Budget boost to venture capital schemes

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The Independent Online
FRESH MEASURES to boost the provision of venture capital to genuine start-up businesses are due to be unveiled by Gordon Brown in next week's Budget. The Chancellor is expected to announce an enhanced scheme for Venture Capital Trusts (VCTs), but restricted to companies that are genuinely new.

The measures will be part of a Budget with two dominant themes - promoting enterprise and creating a fairer society. Mr Brown sees entrepreneurship as vital to raising productivity.

The Budget will also confirm the creation of a public-private Enterprise Fund, trailed in last year's Competitiveness White Paper. This could either provide direct loans or guarantee loans taken out by start-up firms. There will be measures to boost entrepreneurship, including improved employee share ownership schemes.

Treasury research has shown that UK venture capital is heavily biased towards investing in management buyouts rather than new businesses, unlike the US. The market for small company equity is also far less liquid.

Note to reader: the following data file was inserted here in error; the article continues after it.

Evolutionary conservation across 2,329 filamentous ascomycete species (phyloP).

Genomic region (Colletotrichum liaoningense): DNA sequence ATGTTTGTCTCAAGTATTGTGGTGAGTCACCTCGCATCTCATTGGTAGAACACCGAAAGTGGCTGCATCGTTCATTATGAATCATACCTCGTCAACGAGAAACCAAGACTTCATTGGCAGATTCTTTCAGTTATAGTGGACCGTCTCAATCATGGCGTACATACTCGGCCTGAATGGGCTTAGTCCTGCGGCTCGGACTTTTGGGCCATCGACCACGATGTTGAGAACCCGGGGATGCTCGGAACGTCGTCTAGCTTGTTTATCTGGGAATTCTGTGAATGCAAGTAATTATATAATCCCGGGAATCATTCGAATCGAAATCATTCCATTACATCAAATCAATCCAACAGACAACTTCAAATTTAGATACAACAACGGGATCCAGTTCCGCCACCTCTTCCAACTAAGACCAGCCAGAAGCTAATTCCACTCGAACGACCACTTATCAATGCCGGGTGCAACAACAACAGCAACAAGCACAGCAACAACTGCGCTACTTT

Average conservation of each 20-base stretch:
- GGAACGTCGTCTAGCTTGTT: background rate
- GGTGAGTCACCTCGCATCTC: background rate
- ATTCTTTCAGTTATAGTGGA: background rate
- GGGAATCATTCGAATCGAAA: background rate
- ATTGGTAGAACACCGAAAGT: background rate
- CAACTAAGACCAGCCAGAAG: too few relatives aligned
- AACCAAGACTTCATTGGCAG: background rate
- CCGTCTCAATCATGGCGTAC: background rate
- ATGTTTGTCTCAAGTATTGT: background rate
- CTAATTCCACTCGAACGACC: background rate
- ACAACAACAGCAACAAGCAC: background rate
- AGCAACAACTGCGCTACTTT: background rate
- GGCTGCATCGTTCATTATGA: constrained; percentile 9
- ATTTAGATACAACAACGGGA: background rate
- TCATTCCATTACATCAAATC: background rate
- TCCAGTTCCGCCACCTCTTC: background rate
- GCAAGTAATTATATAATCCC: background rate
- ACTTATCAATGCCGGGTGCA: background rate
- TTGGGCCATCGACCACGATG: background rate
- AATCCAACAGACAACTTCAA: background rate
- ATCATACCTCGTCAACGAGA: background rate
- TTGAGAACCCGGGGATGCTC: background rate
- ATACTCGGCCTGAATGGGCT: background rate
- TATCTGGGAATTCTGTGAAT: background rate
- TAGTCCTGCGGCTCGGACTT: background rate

Venture capitalists invested pounds 3.1bn in the UK in 1997, but pounds 2bn went on financial restructuring, according to figures from the British Venture Capital Association. Just pounds 159m was invested in early-stage companies and pounds 58m in start-ups.

Mr Brown is likely to tailor tax breaks towards genuine provision of venture capital. The Budget will adapt the recommendation of the Williams Report on financing hi-tech businesses. Published in November, it suggested offering full marginal tax relief to investors but confined to hi-tech firms.

The Treasury is nervous about defining "hi-tech", and about the charge that it will try to "pick winners". However, the enhanced VCTs could be opened to all brand new businesses seeking to raise funds.

The CBI's small and medium enterprise council has called for extra measures to boost entrepreneurship. It stressed the need to simplify the available tax reliefs and incentives, and criticised the complexity of executive share ownership schemes needed to provide incentives to key managers and employees in new businesses. Share option schemes have played a key role in US start-ups, and Mr Brown is sympathetic to proposals for an improved UK scheme.

The CBI has also called for improvements to the business asset capital gains tax taper, which now requires employees to hold a minimum 5 per cent stake in the company's equity to qualify. Key employees' holdings can be diluted below that level by equity issues, the CBI says, and the limit should be abolished for full-time staff. The 25 per cent minimum for outside investors should fall to 5 per cent, it says.